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Litecoin Crawls Under $50

Following the 5% drop during the last week of December 2019, Litecoin (LTC) remains at about $41. LTC struggles to catch up since its massive drop made late November.

 

Litecoincurrently trades below a key resistance level around $55 to $57 with a volume sitting near $2.7 billion. This was 33% lower than last week.

 

Upon recovery, the currency might face resistance between the 300-day to 20-day EMAs. Price action predicts it to go around $50 to $60.

 

LTC faced exponential growth earlier last year, performing as the best performing digital asset of 2019. The altcoin peaked around $145 with a 170% growth made in less than 90 days.

 

These days, however, the slump in November makes investors wonder if it could even make it past $50.

 

For now, every LTC EMAs cross the downside, with price action sloping down since last summer. This was with the exemption of the November pump.

 

Charlie Lee, a former Google employee, released Litecoin in October 2011 as a fork of Bitcoin with slower block generation. The protocol increased the maximum number of coins, implementing a different script-based algorithm.

 

It remains as one of the top 10 cryptocurrencies by market capitalization.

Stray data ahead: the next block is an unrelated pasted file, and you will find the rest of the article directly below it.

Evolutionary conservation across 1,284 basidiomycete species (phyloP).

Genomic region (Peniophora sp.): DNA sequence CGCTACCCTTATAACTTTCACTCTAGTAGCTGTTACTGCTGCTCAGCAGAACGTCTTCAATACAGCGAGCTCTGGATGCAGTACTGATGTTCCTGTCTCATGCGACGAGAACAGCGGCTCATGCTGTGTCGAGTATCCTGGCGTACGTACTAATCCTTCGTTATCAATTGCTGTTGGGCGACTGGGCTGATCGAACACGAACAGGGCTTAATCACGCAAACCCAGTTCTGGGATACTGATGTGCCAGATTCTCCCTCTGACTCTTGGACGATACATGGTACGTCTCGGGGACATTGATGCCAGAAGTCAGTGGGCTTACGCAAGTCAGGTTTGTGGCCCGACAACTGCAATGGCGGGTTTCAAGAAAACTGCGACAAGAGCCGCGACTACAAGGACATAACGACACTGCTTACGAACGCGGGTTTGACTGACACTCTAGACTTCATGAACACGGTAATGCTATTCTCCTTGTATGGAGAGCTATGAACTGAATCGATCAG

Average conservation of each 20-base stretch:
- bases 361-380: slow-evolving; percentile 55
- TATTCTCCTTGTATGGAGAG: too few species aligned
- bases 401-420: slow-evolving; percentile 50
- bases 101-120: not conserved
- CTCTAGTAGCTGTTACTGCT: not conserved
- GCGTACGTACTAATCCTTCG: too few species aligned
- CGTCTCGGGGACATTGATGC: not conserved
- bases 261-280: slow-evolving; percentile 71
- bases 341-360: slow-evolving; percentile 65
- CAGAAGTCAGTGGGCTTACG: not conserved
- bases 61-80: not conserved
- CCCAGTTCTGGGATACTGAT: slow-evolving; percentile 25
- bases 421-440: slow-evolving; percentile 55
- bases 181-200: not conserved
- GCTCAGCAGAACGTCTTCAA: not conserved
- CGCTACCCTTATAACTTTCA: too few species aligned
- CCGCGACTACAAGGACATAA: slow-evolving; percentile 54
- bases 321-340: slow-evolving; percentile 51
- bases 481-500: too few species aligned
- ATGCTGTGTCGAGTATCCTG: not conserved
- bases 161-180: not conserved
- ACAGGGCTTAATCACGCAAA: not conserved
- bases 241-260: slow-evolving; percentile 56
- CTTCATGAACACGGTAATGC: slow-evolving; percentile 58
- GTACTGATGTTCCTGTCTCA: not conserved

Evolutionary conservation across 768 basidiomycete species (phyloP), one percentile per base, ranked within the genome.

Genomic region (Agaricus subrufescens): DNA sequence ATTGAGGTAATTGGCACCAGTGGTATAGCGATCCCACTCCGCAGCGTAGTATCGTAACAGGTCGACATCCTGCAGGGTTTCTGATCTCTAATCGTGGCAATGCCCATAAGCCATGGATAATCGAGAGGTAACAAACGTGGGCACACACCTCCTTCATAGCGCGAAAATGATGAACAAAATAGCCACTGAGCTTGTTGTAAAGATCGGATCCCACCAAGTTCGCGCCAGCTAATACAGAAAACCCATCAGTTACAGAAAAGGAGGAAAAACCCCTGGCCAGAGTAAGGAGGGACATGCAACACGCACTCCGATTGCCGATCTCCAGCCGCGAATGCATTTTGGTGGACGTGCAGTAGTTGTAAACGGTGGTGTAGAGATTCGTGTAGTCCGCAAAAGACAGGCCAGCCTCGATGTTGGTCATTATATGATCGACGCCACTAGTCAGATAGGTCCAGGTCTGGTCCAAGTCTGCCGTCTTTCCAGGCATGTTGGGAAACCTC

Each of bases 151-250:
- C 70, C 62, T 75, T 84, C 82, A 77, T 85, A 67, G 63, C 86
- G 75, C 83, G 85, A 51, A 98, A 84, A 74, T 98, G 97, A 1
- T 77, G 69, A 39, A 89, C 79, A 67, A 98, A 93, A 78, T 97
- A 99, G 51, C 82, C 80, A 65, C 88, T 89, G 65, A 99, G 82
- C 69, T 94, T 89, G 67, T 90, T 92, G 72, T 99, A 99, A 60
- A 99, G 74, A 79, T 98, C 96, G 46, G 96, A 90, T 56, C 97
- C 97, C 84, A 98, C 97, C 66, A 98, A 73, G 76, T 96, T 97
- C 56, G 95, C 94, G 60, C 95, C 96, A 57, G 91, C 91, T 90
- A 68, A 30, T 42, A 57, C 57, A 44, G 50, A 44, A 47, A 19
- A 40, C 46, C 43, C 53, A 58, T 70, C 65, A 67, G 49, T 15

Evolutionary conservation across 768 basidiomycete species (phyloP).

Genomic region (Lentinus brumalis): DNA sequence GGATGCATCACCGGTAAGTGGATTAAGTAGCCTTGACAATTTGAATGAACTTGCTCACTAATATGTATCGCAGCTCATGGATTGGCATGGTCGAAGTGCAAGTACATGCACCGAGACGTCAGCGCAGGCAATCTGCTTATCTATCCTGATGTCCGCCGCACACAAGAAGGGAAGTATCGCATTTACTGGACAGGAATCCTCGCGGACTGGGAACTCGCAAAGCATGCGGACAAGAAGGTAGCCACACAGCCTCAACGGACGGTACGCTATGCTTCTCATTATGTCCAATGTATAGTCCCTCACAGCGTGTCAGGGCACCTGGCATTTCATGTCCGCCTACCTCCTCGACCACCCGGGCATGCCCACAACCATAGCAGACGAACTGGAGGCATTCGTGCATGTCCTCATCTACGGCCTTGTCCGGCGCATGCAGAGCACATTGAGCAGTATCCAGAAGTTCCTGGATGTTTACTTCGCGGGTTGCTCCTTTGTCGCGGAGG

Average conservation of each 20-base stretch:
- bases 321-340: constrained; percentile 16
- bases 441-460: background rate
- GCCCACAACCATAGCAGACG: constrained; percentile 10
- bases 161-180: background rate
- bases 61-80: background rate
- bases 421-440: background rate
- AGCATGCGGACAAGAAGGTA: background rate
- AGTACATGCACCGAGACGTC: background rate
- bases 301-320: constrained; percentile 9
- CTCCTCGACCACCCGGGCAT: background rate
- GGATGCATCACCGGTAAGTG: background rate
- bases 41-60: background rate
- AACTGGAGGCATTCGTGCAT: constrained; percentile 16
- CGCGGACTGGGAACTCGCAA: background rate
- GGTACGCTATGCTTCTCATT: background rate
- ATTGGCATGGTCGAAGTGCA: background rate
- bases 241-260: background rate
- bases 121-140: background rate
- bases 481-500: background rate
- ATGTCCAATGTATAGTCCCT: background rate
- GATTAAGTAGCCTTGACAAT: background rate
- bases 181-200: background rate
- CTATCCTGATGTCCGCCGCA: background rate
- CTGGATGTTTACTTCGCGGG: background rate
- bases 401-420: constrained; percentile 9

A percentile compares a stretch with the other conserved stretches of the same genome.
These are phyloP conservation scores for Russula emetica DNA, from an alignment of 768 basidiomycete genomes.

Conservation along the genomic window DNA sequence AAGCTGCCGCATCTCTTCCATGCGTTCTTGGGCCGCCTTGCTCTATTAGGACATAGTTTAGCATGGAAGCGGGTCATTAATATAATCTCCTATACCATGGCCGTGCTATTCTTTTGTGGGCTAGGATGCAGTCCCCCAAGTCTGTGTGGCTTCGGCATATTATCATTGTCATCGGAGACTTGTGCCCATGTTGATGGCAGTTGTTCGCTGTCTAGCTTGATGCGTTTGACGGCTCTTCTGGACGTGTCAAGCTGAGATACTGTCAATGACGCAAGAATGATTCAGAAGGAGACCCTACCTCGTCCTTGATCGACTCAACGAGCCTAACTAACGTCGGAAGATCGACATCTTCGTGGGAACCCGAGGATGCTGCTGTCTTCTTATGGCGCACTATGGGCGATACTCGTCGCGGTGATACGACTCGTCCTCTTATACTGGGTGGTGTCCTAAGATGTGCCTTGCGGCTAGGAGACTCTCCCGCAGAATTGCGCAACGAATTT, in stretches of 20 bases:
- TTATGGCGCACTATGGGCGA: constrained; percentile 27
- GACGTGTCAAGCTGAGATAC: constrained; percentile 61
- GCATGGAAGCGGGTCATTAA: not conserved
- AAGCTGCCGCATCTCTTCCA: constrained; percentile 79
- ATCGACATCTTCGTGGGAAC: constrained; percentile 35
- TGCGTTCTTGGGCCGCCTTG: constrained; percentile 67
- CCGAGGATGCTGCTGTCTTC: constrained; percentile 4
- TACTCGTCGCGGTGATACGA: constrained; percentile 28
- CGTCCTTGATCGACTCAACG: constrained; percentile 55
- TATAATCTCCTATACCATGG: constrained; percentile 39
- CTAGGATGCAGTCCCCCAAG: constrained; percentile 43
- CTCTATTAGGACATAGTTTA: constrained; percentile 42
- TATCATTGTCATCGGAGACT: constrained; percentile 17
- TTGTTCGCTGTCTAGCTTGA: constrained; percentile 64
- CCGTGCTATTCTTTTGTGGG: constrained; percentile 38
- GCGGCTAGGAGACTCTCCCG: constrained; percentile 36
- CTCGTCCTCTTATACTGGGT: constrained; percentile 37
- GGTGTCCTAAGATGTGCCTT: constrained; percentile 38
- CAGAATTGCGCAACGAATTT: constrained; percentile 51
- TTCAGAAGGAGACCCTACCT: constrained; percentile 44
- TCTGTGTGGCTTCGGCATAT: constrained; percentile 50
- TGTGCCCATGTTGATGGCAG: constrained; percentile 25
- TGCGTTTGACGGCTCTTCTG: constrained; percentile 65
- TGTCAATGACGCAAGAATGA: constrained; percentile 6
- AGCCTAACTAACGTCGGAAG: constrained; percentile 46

Litecoin Introduces Child-Friendly Crypto Discussions

The Magical Crypto Friends, now available on YouTube, features Litecoin founder Lee and the most prominent discussions in the industry. The currency acts as a store of value to new development.

 

There, Lee discussed that an average person should have Bitcoin at least 10 percent of their wealth. They also discussed the Litecoin Summit 2019.

 

The project was working on privacy improvements like the Mimblewimble protocol. The developers behind Grim will likely add it as an extension block to the currency’s main-chain.

 

Mimblewimble could transact between chains to enhance privacy. Specifically, these improvements could provide better features when negotiating.

 

improvements could provide better features when negotiating.

The term “mimblewimble” comes from the tongue-tying curse in Harry Potter that binds one’s tongue to keep them from talking.

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